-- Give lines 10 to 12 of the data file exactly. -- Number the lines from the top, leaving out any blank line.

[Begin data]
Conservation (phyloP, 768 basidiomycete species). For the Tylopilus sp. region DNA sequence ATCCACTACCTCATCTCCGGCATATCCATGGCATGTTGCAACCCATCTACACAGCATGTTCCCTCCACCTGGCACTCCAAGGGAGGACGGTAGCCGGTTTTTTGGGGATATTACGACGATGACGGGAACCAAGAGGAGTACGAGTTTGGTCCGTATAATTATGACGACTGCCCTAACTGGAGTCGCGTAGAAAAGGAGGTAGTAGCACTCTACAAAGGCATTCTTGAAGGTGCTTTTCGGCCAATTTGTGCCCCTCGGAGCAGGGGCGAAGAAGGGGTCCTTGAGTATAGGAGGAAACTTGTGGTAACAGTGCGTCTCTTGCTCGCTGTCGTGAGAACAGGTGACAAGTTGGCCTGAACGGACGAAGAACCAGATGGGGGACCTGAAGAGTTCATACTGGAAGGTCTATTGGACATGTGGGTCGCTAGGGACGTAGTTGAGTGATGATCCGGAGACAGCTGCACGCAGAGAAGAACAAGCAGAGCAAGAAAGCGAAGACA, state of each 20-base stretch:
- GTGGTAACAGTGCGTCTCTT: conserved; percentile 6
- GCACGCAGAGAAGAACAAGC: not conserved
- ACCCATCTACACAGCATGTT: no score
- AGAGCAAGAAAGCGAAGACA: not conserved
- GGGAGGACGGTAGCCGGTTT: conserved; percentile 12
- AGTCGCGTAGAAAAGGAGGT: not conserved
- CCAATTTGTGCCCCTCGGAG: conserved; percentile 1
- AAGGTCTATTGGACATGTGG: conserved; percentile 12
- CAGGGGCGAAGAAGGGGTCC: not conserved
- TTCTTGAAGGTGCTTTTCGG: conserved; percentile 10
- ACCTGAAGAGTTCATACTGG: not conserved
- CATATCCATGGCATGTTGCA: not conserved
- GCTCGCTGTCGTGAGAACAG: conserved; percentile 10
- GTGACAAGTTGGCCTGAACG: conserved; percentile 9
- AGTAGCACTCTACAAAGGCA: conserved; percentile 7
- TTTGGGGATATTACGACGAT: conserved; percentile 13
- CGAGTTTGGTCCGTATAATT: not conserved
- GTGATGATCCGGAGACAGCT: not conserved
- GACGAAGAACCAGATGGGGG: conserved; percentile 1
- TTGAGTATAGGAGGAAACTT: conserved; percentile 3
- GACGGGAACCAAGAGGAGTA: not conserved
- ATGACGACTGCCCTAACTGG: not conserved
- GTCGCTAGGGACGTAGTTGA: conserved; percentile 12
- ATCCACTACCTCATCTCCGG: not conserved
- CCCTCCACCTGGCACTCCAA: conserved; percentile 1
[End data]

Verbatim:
- CAGGGGCGAAGAAGGGGTCC: not conserved
- TTCTTGAAGGTGCTTTTCGG: conserved; percentile 10
- ACCTGAAGAGTTCATACTGG: not conserved